The country has said it will instead work to reduce its carbon footprint by 33-35% from its 2005 levels by 2030, honouring the Paris Agreement. With demands for energy expected to grow exponentially over the next two decades, India is under growing pressure to commit to the net-zero target set for the mid-century.
Government sources, who wish not to be identified, have described the the target as a ‘delicate problem.’
One of the sources told Reuters: “We may not be able to commit ourselves to net zero emissions.”
While a second explained: “There have been two schools of thought within government. One being if you go for zero emissions, you will become a sort of global icon.
“The other is a more pragmatic view. Let’s stick to the commitments we have already made, meet our energy needs. Our energy needs are much higher than those of many other countries.”
The United States is expected to announce a 2030 target for reducing emissions at the summit next month, while China has pledged to become carbon neutral by 2060.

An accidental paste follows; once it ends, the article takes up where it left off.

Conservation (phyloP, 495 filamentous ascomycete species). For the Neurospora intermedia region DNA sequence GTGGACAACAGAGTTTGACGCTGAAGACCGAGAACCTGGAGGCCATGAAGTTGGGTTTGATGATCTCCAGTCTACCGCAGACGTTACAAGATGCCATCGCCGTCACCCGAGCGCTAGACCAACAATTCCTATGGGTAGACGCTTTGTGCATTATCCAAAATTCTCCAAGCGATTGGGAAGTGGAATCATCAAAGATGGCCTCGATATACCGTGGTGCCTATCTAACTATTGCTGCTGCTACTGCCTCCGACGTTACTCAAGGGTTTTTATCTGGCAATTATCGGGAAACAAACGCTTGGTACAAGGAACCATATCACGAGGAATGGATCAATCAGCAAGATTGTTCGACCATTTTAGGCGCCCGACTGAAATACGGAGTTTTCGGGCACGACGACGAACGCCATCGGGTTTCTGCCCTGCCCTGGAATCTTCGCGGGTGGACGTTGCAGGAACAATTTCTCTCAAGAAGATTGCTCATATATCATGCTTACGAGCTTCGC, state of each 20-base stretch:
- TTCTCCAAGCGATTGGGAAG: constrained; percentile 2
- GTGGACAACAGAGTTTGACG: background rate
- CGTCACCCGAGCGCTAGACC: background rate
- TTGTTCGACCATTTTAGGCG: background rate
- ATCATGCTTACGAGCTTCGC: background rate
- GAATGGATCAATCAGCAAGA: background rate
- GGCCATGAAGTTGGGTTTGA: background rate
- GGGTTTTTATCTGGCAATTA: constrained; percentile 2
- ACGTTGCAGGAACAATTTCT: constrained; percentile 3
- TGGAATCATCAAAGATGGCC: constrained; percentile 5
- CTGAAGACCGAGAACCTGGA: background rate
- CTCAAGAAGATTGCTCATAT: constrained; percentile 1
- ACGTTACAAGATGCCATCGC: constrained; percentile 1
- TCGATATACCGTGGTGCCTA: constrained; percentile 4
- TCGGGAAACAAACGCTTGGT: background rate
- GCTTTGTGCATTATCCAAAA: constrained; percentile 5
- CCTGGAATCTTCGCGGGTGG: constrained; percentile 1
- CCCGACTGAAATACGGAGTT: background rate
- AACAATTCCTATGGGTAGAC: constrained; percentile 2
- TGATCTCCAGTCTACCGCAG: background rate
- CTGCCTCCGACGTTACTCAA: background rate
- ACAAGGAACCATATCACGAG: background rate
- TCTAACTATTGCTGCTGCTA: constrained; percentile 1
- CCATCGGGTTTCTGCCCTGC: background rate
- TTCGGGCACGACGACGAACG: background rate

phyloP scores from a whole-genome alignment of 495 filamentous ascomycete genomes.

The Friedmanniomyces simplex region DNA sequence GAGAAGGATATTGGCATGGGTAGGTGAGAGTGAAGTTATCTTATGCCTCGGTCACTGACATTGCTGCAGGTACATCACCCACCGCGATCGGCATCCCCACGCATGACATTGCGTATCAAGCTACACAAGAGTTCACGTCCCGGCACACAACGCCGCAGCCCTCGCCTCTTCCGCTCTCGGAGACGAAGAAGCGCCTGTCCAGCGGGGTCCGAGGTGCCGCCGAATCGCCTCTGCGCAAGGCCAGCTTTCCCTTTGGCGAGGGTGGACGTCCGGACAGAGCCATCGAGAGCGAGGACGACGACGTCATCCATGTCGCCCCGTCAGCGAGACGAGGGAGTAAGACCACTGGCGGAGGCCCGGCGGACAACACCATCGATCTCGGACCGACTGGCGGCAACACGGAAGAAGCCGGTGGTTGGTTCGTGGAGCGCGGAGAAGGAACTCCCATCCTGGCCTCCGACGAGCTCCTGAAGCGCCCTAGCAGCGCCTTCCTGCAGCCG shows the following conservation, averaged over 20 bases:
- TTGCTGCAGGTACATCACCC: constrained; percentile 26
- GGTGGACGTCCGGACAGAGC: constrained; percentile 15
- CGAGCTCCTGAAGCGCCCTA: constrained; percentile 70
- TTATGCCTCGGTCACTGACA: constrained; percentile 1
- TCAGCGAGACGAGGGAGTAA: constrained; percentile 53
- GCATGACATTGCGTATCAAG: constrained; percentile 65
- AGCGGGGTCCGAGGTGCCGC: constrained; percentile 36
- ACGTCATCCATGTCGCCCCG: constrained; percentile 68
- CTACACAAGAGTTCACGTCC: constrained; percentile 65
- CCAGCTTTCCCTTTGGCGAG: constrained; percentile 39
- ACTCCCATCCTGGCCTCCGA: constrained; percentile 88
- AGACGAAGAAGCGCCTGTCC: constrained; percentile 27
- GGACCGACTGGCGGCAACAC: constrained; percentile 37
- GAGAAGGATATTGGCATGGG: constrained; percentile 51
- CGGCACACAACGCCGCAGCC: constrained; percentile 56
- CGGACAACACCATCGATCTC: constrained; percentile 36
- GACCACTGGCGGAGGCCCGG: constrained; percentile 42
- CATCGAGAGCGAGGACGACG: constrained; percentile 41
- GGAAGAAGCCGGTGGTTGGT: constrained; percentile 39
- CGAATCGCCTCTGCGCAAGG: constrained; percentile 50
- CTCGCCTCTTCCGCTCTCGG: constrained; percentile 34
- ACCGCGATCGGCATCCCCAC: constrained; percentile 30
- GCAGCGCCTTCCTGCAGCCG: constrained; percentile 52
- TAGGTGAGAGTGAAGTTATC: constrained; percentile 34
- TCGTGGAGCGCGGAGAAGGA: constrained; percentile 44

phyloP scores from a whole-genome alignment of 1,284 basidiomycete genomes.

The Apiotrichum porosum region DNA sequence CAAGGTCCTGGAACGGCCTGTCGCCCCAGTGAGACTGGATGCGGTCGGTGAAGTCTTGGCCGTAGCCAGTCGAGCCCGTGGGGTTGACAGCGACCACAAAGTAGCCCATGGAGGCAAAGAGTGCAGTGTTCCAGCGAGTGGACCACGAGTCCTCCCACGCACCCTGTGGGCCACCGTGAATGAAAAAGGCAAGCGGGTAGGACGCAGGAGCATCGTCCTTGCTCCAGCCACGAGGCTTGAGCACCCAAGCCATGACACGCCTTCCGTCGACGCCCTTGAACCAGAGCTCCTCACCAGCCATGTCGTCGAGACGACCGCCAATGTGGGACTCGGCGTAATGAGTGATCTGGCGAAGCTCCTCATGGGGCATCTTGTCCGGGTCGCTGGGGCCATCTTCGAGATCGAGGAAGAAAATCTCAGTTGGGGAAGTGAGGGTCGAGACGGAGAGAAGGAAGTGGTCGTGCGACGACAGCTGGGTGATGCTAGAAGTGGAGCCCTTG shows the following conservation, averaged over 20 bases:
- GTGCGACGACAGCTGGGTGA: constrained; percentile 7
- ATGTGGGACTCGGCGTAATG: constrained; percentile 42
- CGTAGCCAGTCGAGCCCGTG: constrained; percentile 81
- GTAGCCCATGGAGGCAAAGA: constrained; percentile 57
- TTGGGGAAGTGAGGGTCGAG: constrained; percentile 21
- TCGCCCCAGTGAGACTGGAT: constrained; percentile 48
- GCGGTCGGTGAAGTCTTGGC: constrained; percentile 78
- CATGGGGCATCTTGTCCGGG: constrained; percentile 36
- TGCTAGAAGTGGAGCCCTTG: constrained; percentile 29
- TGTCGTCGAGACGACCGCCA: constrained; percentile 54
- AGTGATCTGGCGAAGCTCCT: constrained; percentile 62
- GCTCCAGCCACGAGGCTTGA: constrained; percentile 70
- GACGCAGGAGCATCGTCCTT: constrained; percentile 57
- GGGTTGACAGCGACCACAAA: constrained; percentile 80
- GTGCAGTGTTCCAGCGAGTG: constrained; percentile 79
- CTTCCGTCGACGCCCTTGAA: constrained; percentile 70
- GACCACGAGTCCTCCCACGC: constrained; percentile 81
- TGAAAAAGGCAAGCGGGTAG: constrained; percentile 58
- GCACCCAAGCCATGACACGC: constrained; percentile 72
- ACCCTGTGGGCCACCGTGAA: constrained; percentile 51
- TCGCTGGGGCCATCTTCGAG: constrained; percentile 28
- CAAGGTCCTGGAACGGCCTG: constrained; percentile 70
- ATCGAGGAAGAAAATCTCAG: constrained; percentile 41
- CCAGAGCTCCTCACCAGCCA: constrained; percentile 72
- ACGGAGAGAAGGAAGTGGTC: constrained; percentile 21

With India’s emissions per capita being an eighth of those of the U.S. and less than a third of China’s, officials continue to debate whether a net-zero target stands in line with the country’s needs for economic development.
Narendra Modi, India’s Prime Minister, has pledged to generate 450 gigawatts of renewable energy by 2030, which amounts to five times the current capacity.
Speaking of the target, one of the government sources said: “That’s a significant transformation of the energy mix.
“So in that sense we are already ahead of the curve.”
Jayant Sinha, an PM from the ruling Bharatiya Janata Party, argues that a legally binding net-zero commitment would draw investments worth billions of dollars.